Looking out into the universe with a telescope means looking back in time, as the speed of light is so slow that even the light of nearby stars in our own galaxy takes years or millennia to reach us. As such, the very distant galaxies also offer humans a peek into the universe's past — which is what makes the discovery of the most distant galaxy ever found also the most ancient.
According to a new study published Dec. 14 in the journal Nature Astronomy, astronomers have confirmed the most distant galaxy in our universe. Named GN-z11, the galaxy is so distant that it is believed to make up the boundary of the universe at 13.4 billion light years, or 134 nonillion kilometers, from Earth, meaning that the light we see from it left 13.4 billion years ago — only 400 million years after the Big Bang.
Nobunari Kashikawa of the School of Science at University of Tokyo, a co-author of the study, explained to Salon that the current designation for GN-z11 as the "oldest" galaxy might be short-lived, as telescopes continually scan the skies.
"GN-z11 is the most distant galaxy we know today, so far, and maybe tomorrow we'll find a more distant galaxy," Kashikawa wrote via email.
Though the distant galaxy was originally spotted by the Hubble Space Telescope in 2016, Kashikawa and his team used the Keck I telescope in Hawaii to confirm its age and distance. At the time of its discovery, astronomers estimated that it was 13.4 billion light years away, based on the discovery of what appeared to be a break, known as the "Lyman break," in the "spectrum characteristic of distant galaxies," Kashikawa explained.
Trying to spot such a distant, faint galaxy pushed the Hubble Space Telescope to its technological limit.
"Our spectroscopic observations reveal the galaxy to be even farther away than we had originally thought, right at the distance limit of what Hubble can observe," Gabriel Brammer, author of the 2016 study, said in a statement.
Astronomers measure the distance of a galaxy by determining its redshift, which is a measurement of how fast it is moving away from Earth. Since the universe is expanding, every object in the sky that is not gravitationally bound to our own galaxy is receding from Earth; as they do so, these objects' light stretches into longer and therefore redder wavelengths. The farther the galaxy, the greater the redshift.
To determine how far GN-z11 was from Earth, Kashikawa's team studied its spectral features, since examining the observations made by the Hubble Space Telescope were limited.
"Even the Hubble cannot resolve ultraviolet emission lines to the degree we needed," Kashikawa said in a statement. "So we turned to a more up-to-date ground-based spectrograph, an instrument to measure emission lines, called MOSFIRE, which is mounted to the Keck I telescope in Hawaii."
Kashikawa told Salon it was "difficult" to determine if there was really a break in the spectrum or not. Specifically, the team pivoted to look at ultraviolet light to find the redshifted chemical signatures. What it boiled down to was having the right equipment to confirm and identify the spectral break.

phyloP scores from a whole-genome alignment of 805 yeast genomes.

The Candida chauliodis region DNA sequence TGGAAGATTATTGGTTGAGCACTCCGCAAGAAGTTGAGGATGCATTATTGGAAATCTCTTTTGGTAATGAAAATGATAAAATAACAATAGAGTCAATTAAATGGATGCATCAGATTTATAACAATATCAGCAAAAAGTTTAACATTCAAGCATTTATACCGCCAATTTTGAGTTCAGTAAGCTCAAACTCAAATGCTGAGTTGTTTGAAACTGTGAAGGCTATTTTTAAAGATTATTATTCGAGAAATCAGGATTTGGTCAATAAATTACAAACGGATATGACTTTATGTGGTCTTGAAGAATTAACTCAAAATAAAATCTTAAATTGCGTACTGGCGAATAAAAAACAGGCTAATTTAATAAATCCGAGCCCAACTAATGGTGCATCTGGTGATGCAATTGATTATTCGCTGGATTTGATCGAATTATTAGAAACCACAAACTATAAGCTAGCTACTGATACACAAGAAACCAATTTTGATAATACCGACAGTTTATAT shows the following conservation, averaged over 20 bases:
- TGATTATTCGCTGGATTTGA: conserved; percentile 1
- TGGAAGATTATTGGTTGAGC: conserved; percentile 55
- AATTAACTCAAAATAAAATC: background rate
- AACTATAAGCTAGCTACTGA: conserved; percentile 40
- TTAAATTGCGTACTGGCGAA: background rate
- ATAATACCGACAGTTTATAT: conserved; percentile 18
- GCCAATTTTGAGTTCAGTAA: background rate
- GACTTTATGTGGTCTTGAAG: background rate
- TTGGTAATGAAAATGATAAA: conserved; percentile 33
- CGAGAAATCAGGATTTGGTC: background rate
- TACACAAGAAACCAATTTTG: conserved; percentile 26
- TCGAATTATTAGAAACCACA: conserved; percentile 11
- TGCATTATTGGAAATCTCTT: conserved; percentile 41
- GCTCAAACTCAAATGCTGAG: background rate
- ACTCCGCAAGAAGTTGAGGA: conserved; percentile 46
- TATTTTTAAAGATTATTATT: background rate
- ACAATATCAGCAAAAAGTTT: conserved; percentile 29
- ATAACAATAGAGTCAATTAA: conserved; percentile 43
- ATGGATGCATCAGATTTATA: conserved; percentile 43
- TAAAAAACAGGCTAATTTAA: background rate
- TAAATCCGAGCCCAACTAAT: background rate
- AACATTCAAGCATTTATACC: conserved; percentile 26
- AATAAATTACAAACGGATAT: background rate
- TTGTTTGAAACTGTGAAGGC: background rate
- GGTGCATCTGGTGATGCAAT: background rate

"Since its wavelength cannot be measured accurately, the accuracy of determining the distance to the galaxy was uncertain," Kashikawa told Salon via email. "Once we believe that the carbon and oxygen emission lines we detected at this time are real, it is not so difficult to calculate the distance from them."
Even though this galaxy is far, far away, astronomers are hopeful that it holds information that we can learn about our own galaxy and the universe.
"The detected light of carbon and oxygen suggests special physical conditions not found in present-day galaxies," Kashikawa told Salon. "The age of GN-z11 is estimated to be only 70 million years and the estimated mass of a billion times that of the Sun (the stellar component) suggests that this young galaxy was born and grew rapidly."
Kashikawa added: "The fact that carbon and oxygen were found in GN-z11 indicates that this galaxy is not the first (metal-free) galaxy in the universe." Since elements heavier than hydrogen and helium are only forged in massive stars, the presence of heavier elements like carbon indicate that the stars in the galaxy are at least second-generation, meaning one generation of large suns has already lived and died, expelling their metals into the galaxy.
This means, Kashikawa said, that the first galaxies in the universe are still "in a more distant universe unknown to mankind."
Next year will be a big year for astronomy, especially in terms of how we better understand the universe.
"The frontier of the farthest reaches of space is expected to expand dramatically," Kashikawa said.
And that's in part because the James Webb Space Telescope is scheduled to launch on October 31, 2021, from French Guiana, and will build on the legacy of the Hubble telescope. Specifically, it will observe the infrared universe and detect light from distant, old galaxies. Infrared light cannot be detected well from Earth due to interference from the atmosphere, and thus probing the universe in infrared requires a space-based telescope.
"The [James Webb Space Telescope] observatory will detect light from the first generation of galaxies that formed in the early universe after the big bang and study the atmospheres of nearby exoplanets for possible signs of habitability," Eric Smith, NASA Webb's program scientist at the agency's headquarters, said in a statement previously.